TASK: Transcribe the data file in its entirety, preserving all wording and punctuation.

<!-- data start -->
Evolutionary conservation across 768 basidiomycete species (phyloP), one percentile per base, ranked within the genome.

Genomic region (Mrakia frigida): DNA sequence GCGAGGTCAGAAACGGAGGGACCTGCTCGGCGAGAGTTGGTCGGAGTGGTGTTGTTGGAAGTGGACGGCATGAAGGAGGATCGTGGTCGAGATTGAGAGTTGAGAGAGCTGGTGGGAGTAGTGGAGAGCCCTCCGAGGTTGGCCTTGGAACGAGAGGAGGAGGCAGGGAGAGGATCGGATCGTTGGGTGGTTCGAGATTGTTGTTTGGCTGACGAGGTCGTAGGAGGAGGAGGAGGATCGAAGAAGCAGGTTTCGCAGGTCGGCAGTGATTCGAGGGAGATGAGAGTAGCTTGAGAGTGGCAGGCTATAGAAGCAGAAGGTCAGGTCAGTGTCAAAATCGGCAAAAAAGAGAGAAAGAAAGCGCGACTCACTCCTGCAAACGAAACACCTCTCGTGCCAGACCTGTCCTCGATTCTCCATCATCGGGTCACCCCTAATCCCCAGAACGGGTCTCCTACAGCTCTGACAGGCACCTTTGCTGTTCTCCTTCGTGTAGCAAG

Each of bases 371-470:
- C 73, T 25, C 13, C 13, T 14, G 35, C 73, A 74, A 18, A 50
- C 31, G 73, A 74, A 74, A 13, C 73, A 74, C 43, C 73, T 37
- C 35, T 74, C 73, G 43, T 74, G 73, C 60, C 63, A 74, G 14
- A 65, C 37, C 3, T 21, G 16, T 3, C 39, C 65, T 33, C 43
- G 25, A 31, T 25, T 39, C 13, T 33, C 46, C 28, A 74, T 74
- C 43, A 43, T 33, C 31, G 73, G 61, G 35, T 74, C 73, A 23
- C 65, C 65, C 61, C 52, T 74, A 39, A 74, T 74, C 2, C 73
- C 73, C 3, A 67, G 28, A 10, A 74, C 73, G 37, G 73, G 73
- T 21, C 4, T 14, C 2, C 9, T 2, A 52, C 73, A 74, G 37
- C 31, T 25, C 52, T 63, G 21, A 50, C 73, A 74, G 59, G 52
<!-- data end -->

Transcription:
Evolutionary conservation across 768 basidiomycete species (phyloP), one percentile per base, ranked within the genome.

Genomic region (Mrakia frigida): DNA sequence GCGAGGTCAGAAACGGAGGGACCTGCTCGGCGAGAGTTGGTCGGAGTGGTGTTGTTGGAAGTGGACGGCATGAAGGAGGATCGTGGTCGAGATTGAGAGTTGAGAGAGCTGGTGGGAGTAGTGGAGAGCCCTCCGAGGTTGGCCTTGGAACGAGAGGAGGAGGCAGGGAGAGGATCGGATCGTTGGGTGGTTCGAGATTGTTGTTTGGCTGACGAGGTCGTAGGAGGAGGAGGAGGATCGAAGAAGCAGGTTTCGCAGGTCGGCAGTGATTCGAGGGAGATGAGAGTAGCTTGAGAGTGGCAGGCTATAGAAGCAGAAGGTCAGGTCAGTGTCAAAATCGGCAAAAAAGAGAGAAAGAAAGCGCGACTCACTCCTGCAAACGAAACACCTCTCGTGCCAGACCTGTCCTCGATTCTCCATCATCGGGTCACCCCTAATCCCCAGAACGGGTCTCCTACAGCTCTGACAGGCACCTTTGCTGTTCTCCTTCGTGTAGCAAG

Each of bases 371-470:
- C 73, T 25, C 13, C 13, T 14, G 35, C 73, A 74, A 18, A 50
- C 31, G 73, A 74, A 74, A 13, C 73, A 74, C 43, C 73, T 37
- C 35, T 74, C 73, G 43, T 74, G 73, C 60, C 63, A 74, G 14
- A 65, C 37, C 3, T 21, G 16, T 3, C 39, C 65, T 33, C 43
- G 25, A 31, T 25, T 39, C 13, T 33, C 46, C 28, A 74, T 74
- C 43, A 43, T 33, C 31, G 73, G 61, G 35, T 74, C 73, A 23
- C 65, C 65, C 61, C 52, T 74, A 39, A 74, T 74, C 2, C 73
- C 73, C 3, A 67, G 28, A 10, A 74, C 73, G 37, G 73, G 73
- T 21, C 4, T 14, C 2, C 9, T 2, A 52, C 73, A 74, G 37
- C 31, T 25, C 52, T 63, G 21, A 50, C 73, A 74, G 59, G 52